Consumer

By Brian Dolan May 5, 2009
The first Swine Flu (H1N1) application for iPhone -- released April 30. The app is called H1N1 Swine Flu Command Central and provides multiple sources for updates on the swine flu outbreak. The app includes a CDC Swine Flu news feed, CDC Travel Updates, World Health Organization Swine Flu headlines, HealthMap plotted outbreaks and news, syndicated news feeds following virus-related news as well...
By Brian Dolan May 5, 2009
Jim Sweeney, the founder of CardioNet and new CEO of handheld barcode scanner company IntelliDot, has no interest in Intellidot as it operates today: "This company in its current form is of no interest to me," Sweeney told Xconomy during a recent interview. "I have a vision of what can happen in terms of wireless technology and applications. I intend to take the company forward into providing...
By Brian Dolan May 4, 2009
iPhone applications developer IntuApps that Apple will soon approve its swine flu iPhone application, which allows users to see the current threat level of swine flu, a map showing the locations of recently diagnosed or suspected cases, a symptoms section with background info on the flu and an alerts page with breaking news.  As TechCrunch points out, if nothing else, this app allows the worried...
By Brian Dolan April 29, 2009
What role can mobile phones play in saving lives during a swine flu outbreak? Three companies in the mHealth industry have spoken out this week about the opportunity mobiles could play in mitigating the risk of a pandemic disease like swine flu. mHealth could help public health officials better collect data, could help slow the spread of the flu through remote monitoring, and could help keep...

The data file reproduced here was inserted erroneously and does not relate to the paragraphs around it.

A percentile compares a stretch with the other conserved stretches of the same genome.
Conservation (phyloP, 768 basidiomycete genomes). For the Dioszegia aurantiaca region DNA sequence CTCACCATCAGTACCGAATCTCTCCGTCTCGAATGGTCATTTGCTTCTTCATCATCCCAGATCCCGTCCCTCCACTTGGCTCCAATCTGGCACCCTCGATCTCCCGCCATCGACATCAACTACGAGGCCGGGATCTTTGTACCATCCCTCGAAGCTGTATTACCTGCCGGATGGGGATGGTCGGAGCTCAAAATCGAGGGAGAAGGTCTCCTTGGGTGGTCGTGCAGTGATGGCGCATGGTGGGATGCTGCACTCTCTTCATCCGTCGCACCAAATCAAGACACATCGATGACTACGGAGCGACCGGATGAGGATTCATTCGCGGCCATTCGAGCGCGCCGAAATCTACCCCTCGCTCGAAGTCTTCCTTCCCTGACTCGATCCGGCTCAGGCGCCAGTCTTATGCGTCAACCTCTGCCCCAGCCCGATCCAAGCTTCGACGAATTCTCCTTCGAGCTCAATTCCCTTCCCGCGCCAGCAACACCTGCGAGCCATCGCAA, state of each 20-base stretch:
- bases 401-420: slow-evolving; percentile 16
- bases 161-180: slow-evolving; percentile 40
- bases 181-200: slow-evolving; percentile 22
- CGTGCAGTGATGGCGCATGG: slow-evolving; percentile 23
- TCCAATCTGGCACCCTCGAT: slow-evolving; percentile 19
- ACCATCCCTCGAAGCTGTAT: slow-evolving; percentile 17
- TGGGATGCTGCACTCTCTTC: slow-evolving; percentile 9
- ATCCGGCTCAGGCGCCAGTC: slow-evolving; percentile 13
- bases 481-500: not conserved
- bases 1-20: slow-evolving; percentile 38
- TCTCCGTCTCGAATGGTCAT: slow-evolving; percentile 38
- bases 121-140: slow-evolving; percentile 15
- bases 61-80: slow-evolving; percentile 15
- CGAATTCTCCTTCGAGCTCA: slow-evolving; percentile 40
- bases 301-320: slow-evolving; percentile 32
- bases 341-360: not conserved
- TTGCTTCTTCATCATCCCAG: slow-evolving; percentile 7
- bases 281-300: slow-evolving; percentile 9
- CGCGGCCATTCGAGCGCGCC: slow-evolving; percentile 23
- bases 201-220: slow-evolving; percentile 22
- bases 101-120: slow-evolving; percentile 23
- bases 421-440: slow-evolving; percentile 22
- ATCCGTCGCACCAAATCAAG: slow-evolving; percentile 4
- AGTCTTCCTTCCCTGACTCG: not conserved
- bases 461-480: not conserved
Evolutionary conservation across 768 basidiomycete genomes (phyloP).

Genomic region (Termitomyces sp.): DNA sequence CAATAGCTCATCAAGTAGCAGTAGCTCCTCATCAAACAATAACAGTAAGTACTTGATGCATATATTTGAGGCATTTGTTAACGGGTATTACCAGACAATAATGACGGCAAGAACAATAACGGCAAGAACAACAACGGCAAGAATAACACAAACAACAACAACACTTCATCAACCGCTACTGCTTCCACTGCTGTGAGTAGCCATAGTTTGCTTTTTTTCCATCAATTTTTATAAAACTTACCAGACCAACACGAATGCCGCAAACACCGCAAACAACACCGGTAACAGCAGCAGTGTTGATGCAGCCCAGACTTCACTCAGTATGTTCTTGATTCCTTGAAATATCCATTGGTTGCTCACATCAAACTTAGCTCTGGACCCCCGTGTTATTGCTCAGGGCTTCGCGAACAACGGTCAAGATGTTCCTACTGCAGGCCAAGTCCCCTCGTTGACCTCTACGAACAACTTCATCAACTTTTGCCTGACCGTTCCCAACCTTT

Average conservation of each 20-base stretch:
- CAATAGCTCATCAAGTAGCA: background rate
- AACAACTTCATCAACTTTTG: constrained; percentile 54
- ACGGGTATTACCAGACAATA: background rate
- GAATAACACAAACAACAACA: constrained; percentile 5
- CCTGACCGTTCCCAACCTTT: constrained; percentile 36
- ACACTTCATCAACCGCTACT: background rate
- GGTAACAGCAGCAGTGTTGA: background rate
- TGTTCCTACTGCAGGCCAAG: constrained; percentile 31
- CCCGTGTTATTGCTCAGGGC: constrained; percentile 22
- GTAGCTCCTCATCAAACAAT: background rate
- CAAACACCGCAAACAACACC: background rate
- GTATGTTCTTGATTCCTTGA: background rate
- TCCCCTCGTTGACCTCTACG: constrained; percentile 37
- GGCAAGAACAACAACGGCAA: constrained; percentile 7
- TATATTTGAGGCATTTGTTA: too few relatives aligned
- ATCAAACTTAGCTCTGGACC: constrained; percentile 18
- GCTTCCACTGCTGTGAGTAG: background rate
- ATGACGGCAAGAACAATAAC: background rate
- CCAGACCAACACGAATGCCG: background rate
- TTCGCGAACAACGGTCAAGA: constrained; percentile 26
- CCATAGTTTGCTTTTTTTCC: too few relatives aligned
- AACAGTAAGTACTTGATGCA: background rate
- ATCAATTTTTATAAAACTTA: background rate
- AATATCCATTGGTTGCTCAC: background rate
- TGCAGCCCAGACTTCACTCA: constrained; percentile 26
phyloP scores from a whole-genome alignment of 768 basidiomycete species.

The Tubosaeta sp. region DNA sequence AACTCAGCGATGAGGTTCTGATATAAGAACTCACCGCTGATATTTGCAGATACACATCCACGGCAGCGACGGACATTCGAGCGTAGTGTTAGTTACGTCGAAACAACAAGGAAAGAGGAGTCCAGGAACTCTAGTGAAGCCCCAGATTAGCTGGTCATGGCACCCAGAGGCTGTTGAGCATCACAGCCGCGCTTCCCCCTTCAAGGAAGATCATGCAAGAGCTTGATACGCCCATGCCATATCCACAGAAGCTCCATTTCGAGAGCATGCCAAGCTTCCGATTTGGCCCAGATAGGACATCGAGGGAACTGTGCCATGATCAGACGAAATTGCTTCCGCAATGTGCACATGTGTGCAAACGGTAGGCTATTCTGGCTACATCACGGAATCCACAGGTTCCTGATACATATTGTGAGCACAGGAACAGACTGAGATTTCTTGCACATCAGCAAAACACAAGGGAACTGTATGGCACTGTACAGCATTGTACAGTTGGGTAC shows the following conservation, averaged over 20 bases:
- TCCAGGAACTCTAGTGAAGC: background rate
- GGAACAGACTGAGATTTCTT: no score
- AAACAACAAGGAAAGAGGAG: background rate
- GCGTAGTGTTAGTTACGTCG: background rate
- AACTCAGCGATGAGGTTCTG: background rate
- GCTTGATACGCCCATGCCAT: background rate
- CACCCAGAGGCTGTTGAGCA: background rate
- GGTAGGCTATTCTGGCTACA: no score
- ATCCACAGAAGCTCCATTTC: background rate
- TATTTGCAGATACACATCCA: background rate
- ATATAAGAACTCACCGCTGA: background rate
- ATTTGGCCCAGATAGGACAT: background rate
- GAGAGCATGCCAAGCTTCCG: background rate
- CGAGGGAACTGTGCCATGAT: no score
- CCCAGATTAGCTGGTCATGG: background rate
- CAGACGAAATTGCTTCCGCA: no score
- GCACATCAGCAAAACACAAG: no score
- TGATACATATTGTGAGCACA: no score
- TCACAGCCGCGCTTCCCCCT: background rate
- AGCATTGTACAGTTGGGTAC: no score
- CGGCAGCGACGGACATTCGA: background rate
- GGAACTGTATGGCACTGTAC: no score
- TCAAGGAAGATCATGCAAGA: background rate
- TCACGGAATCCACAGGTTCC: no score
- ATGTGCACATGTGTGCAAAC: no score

By Brian Dolan April 29, 2009
While at the CTIA event in Las Vegas earlier this month, the BNET.TV news team was kind enough to ask me to discuss the emerging opportunity for wireless companies looking to enter the healthcare and fitness industries. During the 10 minute clip we discuss device interoperability, iPhone 3.0, Jitterbug, Continua Health Alliance, Cardionet, LifeScan and more.  (One caveat: The Continua Health...
By Brian Dolan April 28, 2009
When Fraser Edward joined Research In Motion (the company behind BlackBerry) four years ago, the device maker had only three partners for mobile healthcare applications, Edward said during a panel session at the American Telemedicine Association in Las Vegas. Today, Edward is RIM's business manager of market development for Health & Life Sciences, and the company has 30 healthcare...
By Brian Dolan April 23, 2009
Low-power Bluetooth connections are set to enable even more health functionalities for the mobile phone, according to Nick Hunn over at Creative Connectivity. Hunn recently attended a Bluetooth conference in Tokyo, Japan, which included the first public demos of the new Bluetooth low energy standard.  "The exciting aspect of Bluetooth low energy is its ability to enable low cost devices to be...
By Brian Dolan April 21, 2009
We have written about A.D.A.M.'s Symptom Navigator application for the iPhone in the past, but now the company has developed an iPhone application that combines symptom navigation, first aid info, GPS-enabled local listings for care centers (with maps and directions) and an upcoming feature called Health Talk, which aims to connect consumers with experts to share thoughts about health topics. The...
By Brian Dolan April 21, 2009
David Van Sickle, Robert Wood Johnson Foundation Health and Society Scholar in the Department of Population Health Sciences at the University of Wisconsin-Madison, is developing a GPS add-on for asthmatics' inhalers to map where and when environmental exposures cause asthma symptoms. When detected the device will alert users and encourage them to puff on the "rescue inhaler." Van Sickle's...
By Brian Dolan April 17, 2009
Chilmark Research founder John Moore has a thorough review of the $0.99 iTriage iPhone application, which aims to "marry 'symptomitology' with diagnosis and from there recommended best care procedures/treatment plans and who is most appropriate to conduct those procedures for that given diagnosis," Moore wrote.  In the end Moore concluded that the iTriage packs a lot of utility into a cheap...